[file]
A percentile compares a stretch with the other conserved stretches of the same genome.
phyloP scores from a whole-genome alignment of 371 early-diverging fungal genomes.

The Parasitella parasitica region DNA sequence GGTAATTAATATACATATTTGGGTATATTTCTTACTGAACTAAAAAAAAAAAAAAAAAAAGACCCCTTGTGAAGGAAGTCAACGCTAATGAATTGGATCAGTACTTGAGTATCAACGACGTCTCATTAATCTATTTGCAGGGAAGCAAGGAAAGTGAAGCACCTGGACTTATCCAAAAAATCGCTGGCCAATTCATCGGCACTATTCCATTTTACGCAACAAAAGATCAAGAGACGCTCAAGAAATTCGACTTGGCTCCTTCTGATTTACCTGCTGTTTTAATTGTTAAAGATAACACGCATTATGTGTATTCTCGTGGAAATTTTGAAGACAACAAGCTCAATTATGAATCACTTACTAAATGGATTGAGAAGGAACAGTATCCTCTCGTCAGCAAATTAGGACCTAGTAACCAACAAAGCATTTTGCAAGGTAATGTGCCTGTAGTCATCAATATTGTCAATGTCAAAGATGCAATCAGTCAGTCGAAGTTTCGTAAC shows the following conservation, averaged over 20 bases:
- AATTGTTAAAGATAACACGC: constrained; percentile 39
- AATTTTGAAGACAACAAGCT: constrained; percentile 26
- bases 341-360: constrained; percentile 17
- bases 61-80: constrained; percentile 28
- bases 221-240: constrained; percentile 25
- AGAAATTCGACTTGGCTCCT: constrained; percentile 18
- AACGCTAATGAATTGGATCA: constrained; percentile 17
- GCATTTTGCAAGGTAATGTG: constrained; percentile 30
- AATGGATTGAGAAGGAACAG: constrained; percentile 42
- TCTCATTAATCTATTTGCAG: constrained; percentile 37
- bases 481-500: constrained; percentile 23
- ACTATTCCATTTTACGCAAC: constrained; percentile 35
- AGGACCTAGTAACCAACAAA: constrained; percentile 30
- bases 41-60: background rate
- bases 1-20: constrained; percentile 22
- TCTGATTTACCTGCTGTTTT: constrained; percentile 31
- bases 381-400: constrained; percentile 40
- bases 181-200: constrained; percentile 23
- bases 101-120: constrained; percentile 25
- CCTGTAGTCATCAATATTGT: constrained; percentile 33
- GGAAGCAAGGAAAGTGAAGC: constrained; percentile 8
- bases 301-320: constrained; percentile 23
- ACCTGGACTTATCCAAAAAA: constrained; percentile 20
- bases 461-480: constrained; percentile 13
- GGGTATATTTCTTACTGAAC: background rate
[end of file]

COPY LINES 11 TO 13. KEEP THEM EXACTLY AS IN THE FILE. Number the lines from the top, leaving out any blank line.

- GCATTTTGCAAGGTAATGTG: constrained; percentile 30
- AATGGATTGAGAAGGAACAG: constrained; percentile 42
- TCTCATTAATCTATTTGCAG: constrained; percentile 37